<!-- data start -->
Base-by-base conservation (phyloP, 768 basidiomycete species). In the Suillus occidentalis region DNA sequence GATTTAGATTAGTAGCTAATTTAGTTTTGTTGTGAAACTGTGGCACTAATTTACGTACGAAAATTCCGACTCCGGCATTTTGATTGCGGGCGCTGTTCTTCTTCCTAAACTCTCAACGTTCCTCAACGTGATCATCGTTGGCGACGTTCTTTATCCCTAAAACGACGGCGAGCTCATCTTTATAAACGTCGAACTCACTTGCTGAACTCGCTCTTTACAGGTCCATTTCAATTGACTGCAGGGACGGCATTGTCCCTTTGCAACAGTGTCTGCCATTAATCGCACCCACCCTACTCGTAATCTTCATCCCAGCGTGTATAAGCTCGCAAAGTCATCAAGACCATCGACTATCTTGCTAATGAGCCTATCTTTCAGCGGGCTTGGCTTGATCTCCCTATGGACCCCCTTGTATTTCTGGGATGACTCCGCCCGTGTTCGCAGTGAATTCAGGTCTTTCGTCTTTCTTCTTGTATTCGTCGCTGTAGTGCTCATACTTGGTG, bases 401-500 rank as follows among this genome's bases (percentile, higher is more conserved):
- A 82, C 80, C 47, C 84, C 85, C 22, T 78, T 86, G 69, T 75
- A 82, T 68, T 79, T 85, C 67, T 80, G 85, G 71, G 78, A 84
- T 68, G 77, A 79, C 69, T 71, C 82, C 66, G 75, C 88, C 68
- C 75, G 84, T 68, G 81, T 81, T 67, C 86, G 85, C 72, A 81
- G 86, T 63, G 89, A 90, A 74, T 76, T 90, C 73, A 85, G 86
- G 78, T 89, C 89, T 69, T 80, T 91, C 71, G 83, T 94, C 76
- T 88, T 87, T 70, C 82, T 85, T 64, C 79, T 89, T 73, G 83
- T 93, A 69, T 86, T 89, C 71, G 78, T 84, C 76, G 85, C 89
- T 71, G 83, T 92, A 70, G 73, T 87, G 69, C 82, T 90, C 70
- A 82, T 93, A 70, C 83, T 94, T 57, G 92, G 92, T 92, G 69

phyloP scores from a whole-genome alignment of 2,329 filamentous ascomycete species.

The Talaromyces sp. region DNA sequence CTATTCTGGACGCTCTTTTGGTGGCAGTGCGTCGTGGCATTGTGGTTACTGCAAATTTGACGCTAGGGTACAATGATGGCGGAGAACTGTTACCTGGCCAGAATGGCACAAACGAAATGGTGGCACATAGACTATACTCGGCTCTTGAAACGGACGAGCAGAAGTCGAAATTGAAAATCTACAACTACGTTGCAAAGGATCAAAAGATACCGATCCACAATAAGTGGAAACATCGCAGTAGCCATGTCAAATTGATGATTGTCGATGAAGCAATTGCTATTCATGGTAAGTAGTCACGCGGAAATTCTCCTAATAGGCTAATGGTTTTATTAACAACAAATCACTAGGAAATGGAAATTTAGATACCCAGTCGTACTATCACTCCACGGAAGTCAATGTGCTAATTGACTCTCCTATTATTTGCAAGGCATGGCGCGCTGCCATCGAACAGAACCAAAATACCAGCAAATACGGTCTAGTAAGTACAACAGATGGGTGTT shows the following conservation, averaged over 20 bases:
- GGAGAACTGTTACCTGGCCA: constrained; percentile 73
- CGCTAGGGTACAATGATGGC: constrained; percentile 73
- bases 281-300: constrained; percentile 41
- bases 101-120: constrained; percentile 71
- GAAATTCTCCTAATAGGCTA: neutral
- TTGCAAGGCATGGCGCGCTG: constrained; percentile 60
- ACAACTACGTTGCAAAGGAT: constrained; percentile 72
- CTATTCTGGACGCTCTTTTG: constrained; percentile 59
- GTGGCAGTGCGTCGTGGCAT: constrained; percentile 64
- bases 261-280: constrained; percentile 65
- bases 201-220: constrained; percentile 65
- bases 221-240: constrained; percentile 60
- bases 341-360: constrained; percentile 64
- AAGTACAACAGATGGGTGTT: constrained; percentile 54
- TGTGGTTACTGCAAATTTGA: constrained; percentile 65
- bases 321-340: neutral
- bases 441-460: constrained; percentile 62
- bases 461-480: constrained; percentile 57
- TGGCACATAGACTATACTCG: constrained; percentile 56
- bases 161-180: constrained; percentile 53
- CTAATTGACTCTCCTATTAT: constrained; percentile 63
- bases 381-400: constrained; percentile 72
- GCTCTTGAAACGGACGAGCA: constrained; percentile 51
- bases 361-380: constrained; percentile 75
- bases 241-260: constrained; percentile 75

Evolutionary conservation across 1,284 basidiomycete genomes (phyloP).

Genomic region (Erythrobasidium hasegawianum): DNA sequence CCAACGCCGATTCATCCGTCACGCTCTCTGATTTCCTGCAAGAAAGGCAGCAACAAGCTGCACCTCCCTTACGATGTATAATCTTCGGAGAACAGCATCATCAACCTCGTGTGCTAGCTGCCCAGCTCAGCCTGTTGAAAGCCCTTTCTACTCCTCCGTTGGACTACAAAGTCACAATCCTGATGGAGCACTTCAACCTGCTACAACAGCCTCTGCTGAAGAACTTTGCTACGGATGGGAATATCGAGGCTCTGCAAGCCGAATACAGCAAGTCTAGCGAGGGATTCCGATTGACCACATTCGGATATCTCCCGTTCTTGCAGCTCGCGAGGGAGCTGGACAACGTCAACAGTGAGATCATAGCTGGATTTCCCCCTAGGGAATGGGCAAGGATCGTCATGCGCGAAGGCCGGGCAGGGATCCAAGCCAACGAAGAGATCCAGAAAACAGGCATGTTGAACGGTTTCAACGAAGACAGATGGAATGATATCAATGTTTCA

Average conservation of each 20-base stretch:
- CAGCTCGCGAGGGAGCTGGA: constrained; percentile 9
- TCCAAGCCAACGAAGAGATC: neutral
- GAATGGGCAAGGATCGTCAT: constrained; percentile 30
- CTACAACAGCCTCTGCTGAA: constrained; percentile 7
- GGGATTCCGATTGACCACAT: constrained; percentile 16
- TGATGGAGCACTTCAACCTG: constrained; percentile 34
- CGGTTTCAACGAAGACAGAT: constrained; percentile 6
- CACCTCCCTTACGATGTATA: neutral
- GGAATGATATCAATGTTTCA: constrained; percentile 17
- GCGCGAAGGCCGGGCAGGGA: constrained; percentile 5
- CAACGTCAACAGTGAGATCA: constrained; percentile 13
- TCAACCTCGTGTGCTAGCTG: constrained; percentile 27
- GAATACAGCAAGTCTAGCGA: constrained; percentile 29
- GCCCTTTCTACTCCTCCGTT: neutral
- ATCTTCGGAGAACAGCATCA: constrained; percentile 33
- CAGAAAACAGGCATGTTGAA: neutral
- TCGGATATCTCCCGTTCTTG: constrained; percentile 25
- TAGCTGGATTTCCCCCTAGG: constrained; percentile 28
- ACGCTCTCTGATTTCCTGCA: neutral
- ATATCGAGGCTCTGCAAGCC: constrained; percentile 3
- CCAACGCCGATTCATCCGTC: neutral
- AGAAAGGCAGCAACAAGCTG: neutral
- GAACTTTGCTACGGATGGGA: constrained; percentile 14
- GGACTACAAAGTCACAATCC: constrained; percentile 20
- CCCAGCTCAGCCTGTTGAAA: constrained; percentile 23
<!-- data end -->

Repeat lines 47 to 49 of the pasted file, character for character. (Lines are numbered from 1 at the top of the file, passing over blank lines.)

- TGATGGAGCACTTCAACCTG: constrained; percentile 34
- CGGTTTCAACGAAGACAGAT: constrained; percentile 6
- CACCTCCCTTACGATGTATA: neutral